Keep in mind that the fault may not always lie with your operating system’s color profile management, but with the software that tries to use it. If you’re having this difficulty with particular apps, try resetting the problematic app to force it to get the color profile.
If the issue is with a specific app, you may want to try resetting it. There are two options for accomplishing this. The first option is to reinstall the software or hunt for a color profile that is currently accessible. Only applications that support it are eligible for the latter.
Here’s what you need to do in order to retrieve the color profile for a particular app:
- By hitting the Windows key + R, a Run dialog box will appear.
- To enter the Apps & Features tab of the Settings app, type ‘ms-settings:appsfeatures’ and press Enter.
- Use the search option immediately under Apps & Features to look for the problematic app that’s triggering issues with the color scheme once you’re within the Apps & Features menu. Then select Advanced from the drop-down menu.
- Scroll all the way down to the Reset tab and select the Reset button once you’re in the Advanced settings menu of the problematic app.
- Click Reset at the final confirmation prompt to start the resetting process, then wait for the operation to complete.
Note: The state of the problematic app will be reverted back to its default status and every component will be reinstalled. Installation files will not be affected by this operation.
- Repeat the action that was causing issues with the color management scheme and see if the problem is now fixed.
If the same kind of issue is still occurring, move down to the next method below.
4. Update or Reinstall the GPU Software
Another reason you can find inconsistencies in how the Color profile is maintained is if your graphics card driver is old or partially incompatible. Start by upgrading or reinstalling the GPU software if you haven’t previously done so before attempting to utilize the color profile component again.
This problem might be caused by a recent driver update or a missing update that clashes with Windows. If this happened shortly after a Driver update, a driver replacement is an excellent idea.
Follow the instructions below for specific instructions on reinstalling your GPU drivers regardless if you’re using an integrated GPU from Intel or a dedicated GPU from Nvidia or AMD:
- By hitting the Windows key + R, a Run dialog box will appear. To open Device Manager, type ‘devmgmt.msc’ into the text box and click Enter.
- When the UAC (User Account Control) prompts you, select Yes to allow admin access.
- When you’re in Device Manager, scroll down through the list of device types and expand the Display Adapters drop-down option.
- After the context menu appears, right-click on the GPU driver you’re presently using and select Uninstall device from the context menu that appears.
- When prompted, select Yes and wait for the procedure to finish before restarting your computer.
- The missing driver will be replaced with a generic replacement when your machine restarts.
- Then, install and execute the proprietary software associated with your GPU manufacturer to automatically install the most recent compatible driver version for your GPU model. For the most common GPU manufacturers, here’s a list of proprietary driver upgrading tools:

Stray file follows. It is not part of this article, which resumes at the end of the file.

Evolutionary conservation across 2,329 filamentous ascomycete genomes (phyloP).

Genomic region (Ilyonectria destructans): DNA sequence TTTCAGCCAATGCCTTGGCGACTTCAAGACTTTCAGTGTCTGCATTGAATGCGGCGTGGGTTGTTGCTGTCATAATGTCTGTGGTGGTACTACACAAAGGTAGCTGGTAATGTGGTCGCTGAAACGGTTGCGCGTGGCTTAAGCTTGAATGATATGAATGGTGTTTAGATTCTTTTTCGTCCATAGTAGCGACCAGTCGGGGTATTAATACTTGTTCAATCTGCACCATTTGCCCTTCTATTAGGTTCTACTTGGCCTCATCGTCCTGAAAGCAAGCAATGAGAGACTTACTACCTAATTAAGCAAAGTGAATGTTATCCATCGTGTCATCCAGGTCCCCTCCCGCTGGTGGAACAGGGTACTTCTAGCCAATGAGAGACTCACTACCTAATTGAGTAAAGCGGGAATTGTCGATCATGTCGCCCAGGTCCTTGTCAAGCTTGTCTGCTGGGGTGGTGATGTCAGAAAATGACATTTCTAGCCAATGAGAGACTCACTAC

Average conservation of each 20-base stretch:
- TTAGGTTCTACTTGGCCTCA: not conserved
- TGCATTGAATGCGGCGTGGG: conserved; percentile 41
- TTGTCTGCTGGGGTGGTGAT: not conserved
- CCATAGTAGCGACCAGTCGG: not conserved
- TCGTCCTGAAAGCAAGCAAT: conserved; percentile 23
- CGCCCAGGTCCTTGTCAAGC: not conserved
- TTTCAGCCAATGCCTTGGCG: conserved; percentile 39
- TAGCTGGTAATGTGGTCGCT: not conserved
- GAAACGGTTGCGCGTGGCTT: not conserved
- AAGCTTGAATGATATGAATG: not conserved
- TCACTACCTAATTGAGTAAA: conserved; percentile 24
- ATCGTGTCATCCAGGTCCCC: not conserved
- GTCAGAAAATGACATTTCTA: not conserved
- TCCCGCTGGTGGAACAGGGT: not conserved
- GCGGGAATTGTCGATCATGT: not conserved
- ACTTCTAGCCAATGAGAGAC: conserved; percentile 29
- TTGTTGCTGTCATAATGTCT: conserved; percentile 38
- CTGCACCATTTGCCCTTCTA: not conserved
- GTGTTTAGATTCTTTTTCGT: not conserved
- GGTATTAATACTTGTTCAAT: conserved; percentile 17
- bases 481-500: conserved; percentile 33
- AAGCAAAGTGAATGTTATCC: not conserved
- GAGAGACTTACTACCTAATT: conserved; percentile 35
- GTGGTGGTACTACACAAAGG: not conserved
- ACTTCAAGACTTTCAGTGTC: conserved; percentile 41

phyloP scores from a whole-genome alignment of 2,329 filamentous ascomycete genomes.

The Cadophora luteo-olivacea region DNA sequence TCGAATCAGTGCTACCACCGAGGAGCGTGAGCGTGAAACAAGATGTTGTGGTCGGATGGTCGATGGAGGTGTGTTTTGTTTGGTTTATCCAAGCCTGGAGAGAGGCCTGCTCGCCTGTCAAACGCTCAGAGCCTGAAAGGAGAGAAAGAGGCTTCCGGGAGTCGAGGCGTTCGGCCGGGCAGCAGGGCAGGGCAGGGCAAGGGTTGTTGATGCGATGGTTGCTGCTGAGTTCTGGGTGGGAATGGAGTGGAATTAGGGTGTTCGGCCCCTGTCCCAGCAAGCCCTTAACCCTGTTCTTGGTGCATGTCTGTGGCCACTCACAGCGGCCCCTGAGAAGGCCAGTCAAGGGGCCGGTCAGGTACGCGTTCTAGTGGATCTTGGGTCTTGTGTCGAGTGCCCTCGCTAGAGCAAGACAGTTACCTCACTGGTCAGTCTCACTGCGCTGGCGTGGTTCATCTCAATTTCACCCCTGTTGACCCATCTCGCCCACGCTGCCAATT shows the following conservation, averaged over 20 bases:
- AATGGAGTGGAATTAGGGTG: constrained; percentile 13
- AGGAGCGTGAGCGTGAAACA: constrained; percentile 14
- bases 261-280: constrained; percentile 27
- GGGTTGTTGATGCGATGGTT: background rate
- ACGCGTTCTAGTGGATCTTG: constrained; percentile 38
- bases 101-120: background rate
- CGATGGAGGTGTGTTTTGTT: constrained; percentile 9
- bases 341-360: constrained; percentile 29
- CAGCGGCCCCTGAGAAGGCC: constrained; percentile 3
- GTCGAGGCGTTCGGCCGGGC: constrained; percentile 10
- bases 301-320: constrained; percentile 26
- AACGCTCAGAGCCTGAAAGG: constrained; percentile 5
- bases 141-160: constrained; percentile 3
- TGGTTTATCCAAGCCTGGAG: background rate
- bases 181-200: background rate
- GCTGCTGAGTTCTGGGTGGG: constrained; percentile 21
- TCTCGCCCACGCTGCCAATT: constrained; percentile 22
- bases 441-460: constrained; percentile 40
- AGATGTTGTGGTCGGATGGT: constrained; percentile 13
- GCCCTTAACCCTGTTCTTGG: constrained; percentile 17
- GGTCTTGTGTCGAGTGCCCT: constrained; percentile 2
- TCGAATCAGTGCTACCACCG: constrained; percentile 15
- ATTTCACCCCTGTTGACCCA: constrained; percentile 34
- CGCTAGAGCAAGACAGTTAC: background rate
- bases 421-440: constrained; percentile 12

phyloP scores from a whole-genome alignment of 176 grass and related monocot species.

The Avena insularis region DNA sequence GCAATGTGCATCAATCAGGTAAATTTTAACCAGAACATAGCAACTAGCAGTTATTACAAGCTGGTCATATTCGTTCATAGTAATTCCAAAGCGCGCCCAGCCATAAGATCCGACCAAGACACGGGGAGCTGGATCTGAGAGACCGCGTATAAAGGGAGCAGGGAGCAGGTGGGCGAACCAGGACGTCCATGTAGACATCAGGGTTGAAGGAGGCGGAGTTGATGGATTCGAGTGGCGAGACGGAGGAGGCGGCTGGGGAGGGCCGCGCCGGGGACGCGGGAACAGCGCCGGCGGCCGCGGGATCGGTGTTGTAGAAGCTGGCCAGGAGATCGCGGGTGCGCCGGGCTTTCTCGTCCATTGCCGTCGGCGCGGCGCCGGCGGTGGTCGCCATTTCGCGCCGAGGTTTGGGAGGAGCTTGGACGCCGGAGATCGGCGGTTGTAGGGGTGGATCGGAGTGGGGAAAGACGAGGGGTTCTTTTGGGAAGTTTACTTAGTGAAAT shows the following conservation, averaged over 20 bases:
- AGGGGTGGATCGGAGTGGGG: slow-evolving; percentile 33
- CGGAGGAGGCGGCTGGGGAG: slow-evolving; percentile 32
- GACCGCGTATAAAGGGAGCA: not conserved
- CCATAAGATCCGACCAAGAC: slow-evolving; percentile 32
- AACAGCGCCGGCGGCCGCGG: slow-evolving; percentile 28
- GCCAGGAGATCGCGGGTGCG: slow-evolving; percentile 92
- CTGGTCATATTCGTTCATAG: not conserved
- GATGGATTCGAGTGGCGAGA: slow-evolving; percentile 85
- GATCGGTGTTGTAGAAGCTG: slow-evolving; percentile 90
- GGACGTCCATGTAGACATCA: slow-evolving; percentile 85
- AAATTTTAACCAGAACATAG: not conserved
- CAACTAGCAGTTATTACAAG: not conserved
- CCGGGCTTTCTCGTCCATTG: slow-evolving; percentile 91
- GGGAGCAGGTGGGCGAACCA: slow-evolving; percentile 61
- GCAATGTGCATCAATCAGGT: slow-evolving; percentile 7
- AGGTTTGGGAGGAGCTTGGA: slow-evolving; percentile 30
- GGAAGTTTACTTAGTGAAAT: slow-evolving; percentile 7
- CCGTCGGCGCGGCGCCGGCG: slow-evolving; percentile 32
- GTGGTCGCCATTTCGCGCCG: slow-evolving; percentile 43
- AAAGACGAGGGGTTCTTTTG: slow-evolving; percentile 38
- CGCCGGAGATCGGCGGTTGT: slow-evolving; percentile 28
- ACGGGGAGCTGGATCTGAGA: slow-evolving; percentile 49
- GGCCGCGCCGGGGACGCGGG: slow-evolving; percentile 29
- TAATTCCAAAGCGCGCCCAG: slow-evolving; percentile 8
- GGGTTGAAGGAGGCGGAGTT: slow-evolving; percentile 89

GeForce Experience - Nvidia
Adrenalin - AMD
Intel Driver - Intel
- After your driver version has been updated, restart your computer and repeat the procedure that was signaling an issue with the color management component.
If the problem is still not resolved, move down to the next potential fix below.
5. Clean install or repair install
If none of the above options have helped you tackle the problem, you may be dealing with a systemic problem that you won’t be able to resolve normally. In this instance, the only option is to reset every Windows component to correct the system file corruption that is affecting the color management component.
When it comes to updating your Windows version to the most recent version, you have two options:
- Repair install – When it comes to cleaning any form of corruption on Windows 10, the repair install option is the best option. You’ll need suitable installation CDs, but the main benefit is that you’ll be able to keep all of the games, apps, and personal material that are now stored on the OS disk.
- Clean install – This is the simplest of the procedures because you don’t need to use any installation discs (you can initiate this procedure directly from the GUI menu). The primary downside is that you will lose everything of your personal media, games, apps, and user preferences unless you back up your C: disk in beforehand.
If the problem persists after you have cleaned or repaired Windows, proceed to the next procedure below.
6. Revert back to Windows 10 (if applicable)
Regardless of the workarounds you use, certain older programs will struggle to acquire the Color Management Profile. If a program used to operate on Windows 10 but no longer does on Windows 11, the only option is to convert to an older operating system (if you still can).
If you’re still inside the 10-day grace period, Microsoft has made it incredibly simple to switch back to Windows 10. If you’ve had enough of Windows 11 and want to go back to Windows 10, follow the steps below to roll back to Windows 10 through the Recovery menu:
- To launch the Run dialog box, press Windows key + R.
- Next, type ‘ms-settings:’ into the text box that is just displayed.
- Once you’re in the settings menu, select System from the left-hand vertical menu.
- After that, go to the System Menu and select Recovery from the list of available choices.
- When prompted, do the brief Microsoft survey and choose No thanks when asked if you wish to check for any pending Windows 11 updates.
- Follow the remaining instructions until you reach the option to Go back to an earlier build.
- Wait until your machine restarts and the restoration procedure is completed. Expect this procedure to take several minutes, depending on whether your PC has SSD capability or not.